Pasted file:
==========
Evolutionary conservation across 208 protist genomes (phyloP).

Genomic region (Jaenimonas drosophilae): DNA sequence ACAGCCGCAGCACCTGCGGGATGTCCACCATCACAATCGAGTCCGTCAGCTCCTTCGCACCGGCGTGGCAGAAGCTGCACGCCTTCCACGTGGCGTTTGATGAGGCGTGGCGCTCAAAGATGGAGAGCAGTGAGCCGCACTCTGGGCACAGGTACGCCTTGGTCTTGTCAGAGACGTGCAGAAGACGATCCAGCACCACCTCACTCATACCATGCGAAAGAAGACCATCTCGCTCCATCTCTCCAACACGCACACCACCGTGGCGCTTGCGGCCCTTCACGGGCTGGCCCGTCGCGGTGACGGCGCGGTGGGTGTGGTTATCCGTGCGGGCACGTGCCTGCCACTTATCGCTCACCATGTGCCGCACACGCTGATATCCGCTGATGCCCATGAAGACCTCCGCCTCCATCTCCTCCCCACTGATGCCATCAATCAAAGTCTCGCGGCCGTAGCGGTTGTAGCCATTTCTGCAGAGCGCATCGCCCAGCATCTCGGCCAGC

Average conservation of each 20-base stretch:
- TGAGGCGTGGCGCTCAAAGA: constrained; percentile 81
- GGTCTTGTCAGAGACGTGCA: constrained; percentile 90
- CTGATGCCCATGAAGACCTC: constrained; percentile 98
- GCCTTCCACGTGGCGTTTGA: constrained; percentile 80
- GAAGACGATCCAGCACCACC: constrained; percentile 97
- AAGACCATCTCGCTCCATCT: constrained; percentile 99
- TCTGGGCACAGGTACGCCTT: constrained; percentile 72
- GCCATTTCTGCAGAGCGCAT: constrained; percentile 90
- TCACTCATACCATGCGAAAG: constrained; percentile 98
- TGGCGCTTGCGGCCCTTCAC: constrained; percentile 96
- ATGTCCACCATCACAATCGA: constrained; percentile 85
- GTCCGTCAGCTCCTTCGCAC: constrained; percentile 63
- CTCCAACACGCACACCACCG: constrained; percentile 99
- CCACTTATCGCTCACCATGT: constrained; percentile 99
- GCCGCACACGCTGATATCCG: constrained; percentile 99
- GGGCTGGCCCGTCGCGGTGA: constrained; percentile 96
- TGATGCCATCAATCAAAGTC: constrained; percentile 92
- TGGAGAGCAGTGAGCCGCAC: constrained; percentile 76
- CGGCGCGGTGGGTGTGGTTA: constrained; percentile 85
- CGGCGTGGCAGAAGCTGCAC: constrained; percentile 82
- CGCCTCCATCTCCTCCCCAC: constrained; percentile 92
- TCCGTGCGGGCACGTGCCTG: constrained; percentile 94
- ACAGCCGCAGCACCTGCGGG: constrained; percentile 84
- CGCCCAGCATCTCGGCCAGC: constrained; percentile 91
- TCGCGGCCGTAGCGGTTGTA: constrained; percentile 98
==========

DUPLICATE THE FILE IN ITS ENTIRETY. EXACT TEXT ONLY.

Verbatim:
Evolutionary conservation across 208 protist genomes (phyloP).

Genomic region (Jaenimonas drosophilae): DNA sequence ACAGCCGCAGCACCTGCGGGATGTCCACCATCACAATCGAGTCCGTCAGCTCCTTCGCACCGGCGTGGCAGAAGCTGCACGCCTTCCACGTGGCGTTTGATGAGGCGTGGCGCTCAAAGATGGAGAGCAGTGAGCCGCACTCTGGGCACAGGTACGCCTTGGTCTTGTCAGAGACGTGCAGAAGACGATCCAGCACCACCTCACTCATACCATGCGAAAGAAGACCATCTCGCTCCATCTCTCCAACACGCACACCACCGTGGCGCTTGCGGCCCTTCACGGGCTGGCCCGTCGCGGTGACGGCGCGGTGGGTGTGGTTATCCGTGCGGGCACGTGCCTGCCACTTATCGCTCACCATGTGCCGCACACGCTGATATCCGCTGATGCCCATGAAGACCTCCGCCTCCATCTCCTCCCCACTGATGCCATCAATCAAAGTCTCGCGGCCGTAGCGGTTGTAGCCATTTCTGCAGAGCGCATCGCCCAGCATCTCGGCCAGC

Average conservation of each 20-base stretch:
- TGAGGCGTGGCGCTCAAAGA: constrained; percentile 81
- GGTCTTGTCAGAGACGTGCA: constrained; percentile 90
- CTGATGCCCATGAAGACCTC: constrained; percentile 98
- GCCTTCCACGTGGCGTTTGA: constrained; percentile 80
- GAAGACGATCCAGCACCACC: constrained; percentile 97
- AAGACCATCTCGCTCCATCT: constrained; percentile 99
- TCTGGGCACAGGTACGCCTT: constrained; percentile 72
- GCCATTTCTGCAGAGCGCAT: constrained; percentile 90
- TCACTCATACCATGCGAAAG: constrained; percentile 98
- TGGCGCTTGCGGCCCTTCAC: constrained; percentile 96
- ATGTCCACCATCACAATCGA: constrained; percentile 85
- GTCCGTCAGCTCCTTCGCAC: constrained; percentile 63
- CTCCAACACGCACACCACCG: constrained; percentile 99
- CCACTTATCGCTCACCATGT: constrained; percentile 99
- GCCGCACACGCTGATATCCG: constrained; percentile 99
- GGGCTGGCCCGTCGCGGTGA: constrained; percentile 96
- TGATGCCATCAATCAAAGTC: constrained; percentile 92
- TGGAGAGCAGTGAGCCGCAC: constrained; percentile 76
- CGGCGCGGTGGGTGTGGTTA: constrained; percentile 85
- CGGCGTGGCAGAAGCTGCAC: constrained; percentile 82
- CGCCTCCATCTCCTCCCCAC: constrained; percentile 92
- TCCGTGCGGGCACGTGCCTG: constrained; percentile 94
- ACAGCCGCAGCACCTGCGGG: constrained; percentile 84
- CGCCCAGCATCTCGGCCAGC: constrained; percentile 91
- TCGCGGCCGTAGCGGTTGTA: constrained; percentile 98